In order to comprehend who we are, we must understand where we come from. Such is a brief synopsis of Alasdair MacIntyre’s seminal moral philosophy work After Virtue.
Recently Nick Saban, Alabama head football coach, and Brett Bielema, new Arkansas head coach, have gone on record saying that "hurry-up" offenses are dangerous and bad for the game; that it creates more potential for injury.
I am not going to bore people with the entire detailed specifics, but I will say that they are actually wrong. The 2012 numbers show that the OPPOSITE is true; slow it down three-yards and a cloud of dust type football teams actually suffer higher rates of injury. That's not supposition, Nick, that's fact.
We know what Brett Bielema's problem is; he lost three consecutive Rose Bowls one of them toa team he though he should have beaten. Never mind that he cannot keep track of timeouts and does not understand the kickoff return rules, he watched De'Anthony Thomas gash his defense for two long runs while LaMichael James methodically picked apart the rest of the defense along with Darron Thomas and Lavasier Tuinei. No, it had to be the hurry up that was the real problem.
Believe it or not, the up-tempo offense Oregon runs is not new and it is not unique. It was pioneered by Sam Wyche and the Cincinnati Bengals in the late 80's and early 90's. The Bengals were the first team to implement the hurry-up as a base offense. Tehy were moderately successful with the offense, but it was nearly perfected by a much stodgier coach, Marv Levy when Jim Kelly arrived on the scene in Buffalo. Circumstances always seemed to prevent the Bills from winning a Super Bowl, but Kelly, Thurman Thomas and the rest of the Bills made the 60 minute hurry up offense a thing of beauty.
At the professional level, especially in the 90's, it took special types of players to run this offense. Not everyone could do it and you had to have the exact right personnel. With the smaller roster sizes it was difficult to practice at warp speed. After Jim Kelly retired, the hurry up quickly retired with him.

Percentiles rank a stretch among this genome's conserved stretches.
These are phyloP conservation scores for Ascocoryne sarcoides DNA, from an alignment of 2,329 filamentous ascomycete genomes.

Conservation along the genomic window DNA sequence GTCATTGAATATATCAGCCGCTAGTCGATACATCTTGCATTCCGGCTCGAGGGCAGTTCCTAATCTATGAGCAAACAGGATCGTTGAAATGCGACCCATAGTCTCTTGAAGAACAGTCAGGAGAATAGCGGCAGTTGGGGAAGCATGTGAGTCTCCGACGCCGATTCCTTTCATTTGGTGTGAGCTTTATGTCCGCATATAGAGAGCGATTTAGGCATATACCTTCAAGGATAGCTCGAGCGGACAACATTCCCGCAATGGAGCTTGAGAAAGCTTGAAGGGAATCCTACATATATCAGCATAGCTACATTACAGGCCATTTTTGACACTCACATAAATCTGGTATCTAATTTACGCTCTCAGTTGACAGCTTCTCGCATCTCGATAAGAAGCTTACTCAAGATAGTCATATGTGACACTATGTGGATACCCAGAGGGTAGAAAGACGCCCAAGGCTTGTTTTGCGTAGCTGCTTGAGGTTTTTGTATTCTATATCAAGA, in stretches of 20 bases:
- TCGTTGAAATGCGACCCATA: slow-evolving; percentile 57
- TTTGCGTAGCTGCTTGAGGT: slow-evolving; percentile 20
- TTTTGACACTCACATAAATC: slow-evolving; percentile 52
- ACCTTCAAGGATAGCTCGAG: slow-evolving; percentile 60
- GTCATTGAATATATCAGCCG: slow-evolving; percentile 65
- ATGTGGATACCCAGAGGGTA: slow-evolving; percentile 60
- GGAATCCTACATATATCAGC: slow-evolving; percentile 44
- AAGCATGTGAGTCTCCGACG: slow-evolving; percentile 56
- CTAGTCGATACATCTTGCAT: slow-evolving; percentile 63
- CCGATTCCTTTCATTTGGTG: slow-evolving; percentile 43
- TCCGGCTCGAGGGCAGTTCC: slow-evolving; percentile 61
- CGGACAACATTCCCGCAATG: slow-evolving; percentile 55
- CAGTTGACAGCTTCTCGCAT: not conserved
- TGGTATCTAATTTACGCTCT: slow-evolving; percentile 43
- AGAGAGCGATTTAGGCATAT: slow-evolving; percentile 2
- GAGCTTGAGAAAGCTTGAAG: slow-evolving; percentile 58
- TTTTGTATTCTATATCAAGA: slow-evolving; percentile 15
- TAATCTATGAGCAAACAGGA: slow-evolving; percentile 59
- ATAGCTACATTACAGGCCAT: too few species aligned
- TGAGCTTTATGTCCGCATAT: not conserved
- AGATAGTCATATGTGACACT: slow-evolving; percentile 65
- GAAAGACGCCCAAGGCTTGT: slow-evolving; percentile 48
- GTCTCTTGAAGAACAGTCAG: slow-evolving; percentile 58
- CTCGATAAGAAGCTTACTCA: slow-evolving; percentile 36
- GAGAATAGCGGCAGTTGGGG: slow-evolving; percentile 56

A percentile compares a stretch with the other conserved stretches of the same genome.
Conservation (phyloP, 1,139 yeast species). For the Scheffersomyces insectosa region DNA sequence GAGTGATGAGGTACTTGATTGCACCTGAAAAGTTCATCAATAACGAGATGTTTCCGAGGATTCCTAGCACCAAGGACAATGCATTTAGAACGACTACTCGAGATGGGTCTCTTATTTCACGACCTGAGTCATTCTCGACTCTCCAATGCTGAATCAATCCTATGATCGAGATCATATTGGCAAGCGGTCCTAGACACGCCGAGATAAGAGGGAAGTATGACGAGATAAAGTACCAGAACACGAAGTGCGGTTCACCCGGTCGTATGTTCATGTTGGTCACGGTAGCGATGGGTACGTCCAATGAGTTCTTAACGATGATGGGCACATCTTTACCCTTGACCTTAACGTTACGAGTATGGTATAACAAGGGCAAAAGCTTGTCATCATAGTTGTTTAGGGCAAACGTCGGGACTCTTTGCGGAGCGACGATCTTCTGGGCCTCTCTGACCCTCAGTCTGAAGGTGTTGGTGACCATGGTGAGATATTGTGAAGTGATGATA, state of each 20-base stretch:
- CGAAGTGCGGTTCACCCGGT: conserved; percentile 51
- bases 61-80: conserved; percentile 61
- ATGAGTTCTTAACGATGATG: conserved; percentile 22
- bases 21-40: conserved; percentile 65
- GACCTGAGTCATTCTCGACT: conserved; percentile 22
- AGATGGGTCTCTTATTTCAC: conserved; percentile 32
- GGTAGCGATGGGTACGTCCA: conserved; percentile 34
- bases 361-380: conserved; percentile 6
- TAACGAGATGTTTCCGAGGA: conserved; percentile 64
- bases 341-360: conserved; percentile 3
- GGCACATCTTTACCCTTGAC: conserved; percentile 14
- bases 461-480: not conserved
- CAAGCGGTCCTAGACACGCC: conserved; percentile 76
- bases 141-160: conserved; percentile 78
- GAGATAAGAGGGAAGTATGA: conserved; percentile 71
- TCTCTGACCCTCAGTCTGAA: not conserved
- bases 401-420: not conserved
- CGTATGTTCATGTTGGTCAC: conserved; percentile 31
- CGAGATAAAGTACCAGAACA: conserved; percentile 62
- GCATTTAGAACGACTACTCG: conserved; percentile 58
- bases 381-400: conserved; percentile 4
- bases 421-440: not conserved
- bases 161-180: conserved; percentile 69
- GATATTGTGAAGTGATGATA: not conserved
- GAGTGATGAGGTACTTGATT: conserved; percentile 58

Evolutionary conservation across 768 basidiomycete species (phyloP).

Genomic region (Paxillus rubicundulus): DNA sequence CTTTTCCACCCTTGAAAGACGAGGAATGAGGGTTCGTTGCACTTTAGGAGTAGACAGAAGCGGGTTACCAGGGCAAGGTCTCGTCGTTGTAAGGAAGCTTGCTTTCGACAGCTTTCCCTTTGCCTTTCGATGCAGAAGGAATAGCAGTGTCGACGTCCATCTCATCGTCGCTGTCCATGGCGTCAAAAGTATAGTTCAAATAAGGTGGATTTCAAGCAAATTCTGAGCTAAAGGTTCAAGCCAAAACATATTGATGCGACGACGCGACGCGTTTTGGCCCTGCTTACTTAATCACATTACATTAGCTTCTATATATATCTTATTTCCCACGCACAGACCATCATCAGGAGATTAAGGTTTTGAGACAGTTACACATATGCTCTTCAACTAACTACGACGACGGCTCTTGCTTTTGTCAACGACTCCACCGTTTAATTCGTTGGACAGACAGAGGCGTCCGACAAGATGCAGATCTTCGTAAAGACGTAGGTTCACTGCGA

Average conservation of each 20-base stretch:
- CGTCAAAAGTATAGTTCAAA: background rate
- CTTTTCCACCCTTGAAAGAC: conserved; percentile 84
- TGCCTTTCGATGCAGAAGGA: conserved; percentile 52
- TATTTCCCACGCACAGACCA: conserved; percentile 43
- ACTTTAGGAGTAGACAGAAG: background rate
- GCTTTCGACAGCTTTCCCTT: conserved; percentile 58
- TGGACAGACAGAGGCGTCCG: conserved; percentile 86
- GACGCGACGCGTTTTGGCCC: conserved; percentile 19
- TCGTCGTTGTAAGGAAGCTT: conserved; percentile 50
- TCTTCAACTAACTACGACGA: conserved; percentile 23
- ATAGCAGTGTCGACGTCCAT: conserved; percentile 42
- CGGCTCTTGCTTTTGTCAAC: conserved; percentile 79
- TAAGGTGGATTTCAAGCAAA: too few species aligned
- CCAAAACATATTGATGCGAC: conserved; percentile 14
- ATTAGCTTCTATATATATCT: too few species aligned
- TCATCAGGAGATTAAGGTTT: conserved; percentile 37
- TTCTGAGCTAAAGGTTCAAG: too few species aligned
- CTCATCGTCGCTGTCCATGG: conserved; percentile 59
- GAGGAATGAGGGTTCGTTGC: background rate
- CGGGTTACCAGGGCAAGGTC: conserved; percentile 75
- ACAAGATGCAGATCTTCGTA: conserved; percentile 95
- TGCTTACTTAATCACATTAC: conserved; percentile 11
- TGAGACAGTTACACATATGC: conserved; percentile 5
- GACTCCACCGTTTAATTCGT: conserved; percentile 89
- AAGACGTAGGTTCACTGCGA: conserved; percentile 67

Chip Kelly brought it back with a vengeance. With deeper rosters in college and players more eager to listen and please without the ego of professionals, he was able to perfect a hurry-up like no one else. Cue cards. Hand signals. You name it and he thought of ways to get plays off faster and faster.
Saban and Bielema are right to an extent. Fatigued athletes demonstrate altered motor control strategies, which may increase the risk of injury. Studies have concluded that fatigue does, in fact, have an impact on the potential for injury. But most of these studies focused on recreational athletes not highly trained college football players. As stated earlier, anecdotal statistics from the 2012 season seem to suggest otherwise.
So what exactly are Saban and Bielema afraid of? Are their concerns truly about player safety or are they about job security? Nick Saban has no issue with job security, He has a job at Alabama as long as he wants and that appears to be ending no time soon. Bielema? He probably has a much shorter leash. Arkansas had limited amounts of high success under Houston Nutt and then Bobby Petrino, so their fans expect high standards. If he doesn't deliver quickly, he could be in a heap of trouble.
The real dilemma that they face is the perceived supremacy of the SEC. Texas A&M showed that speed and pace CAN take down the giant that is the Alabama Crimson Tide. If they can do it, why not Oregon?
Do I think that Nick Saban is afraid of Oregon? No. Do I think he does not want to see all of college football; the tradition he loves of ground and pound; gone the way of the do-do bird? Yes. This is where it all lay.
Bret Bielema is from the coaching tree of legendary Iowa coach Hayden Fry who was part of the Frank Broyles coaching tree; this is old-school football from which Bielema hails. His success has come with behemoth offensive lineman and big powerful running backs.
The interesting twist in Nick Saban's opposition is that he is part of Bill Belichick's coaching tree. Yes, that would be the same Bill Belichick who last season returned the hurry-up no huddle offense to the NFL.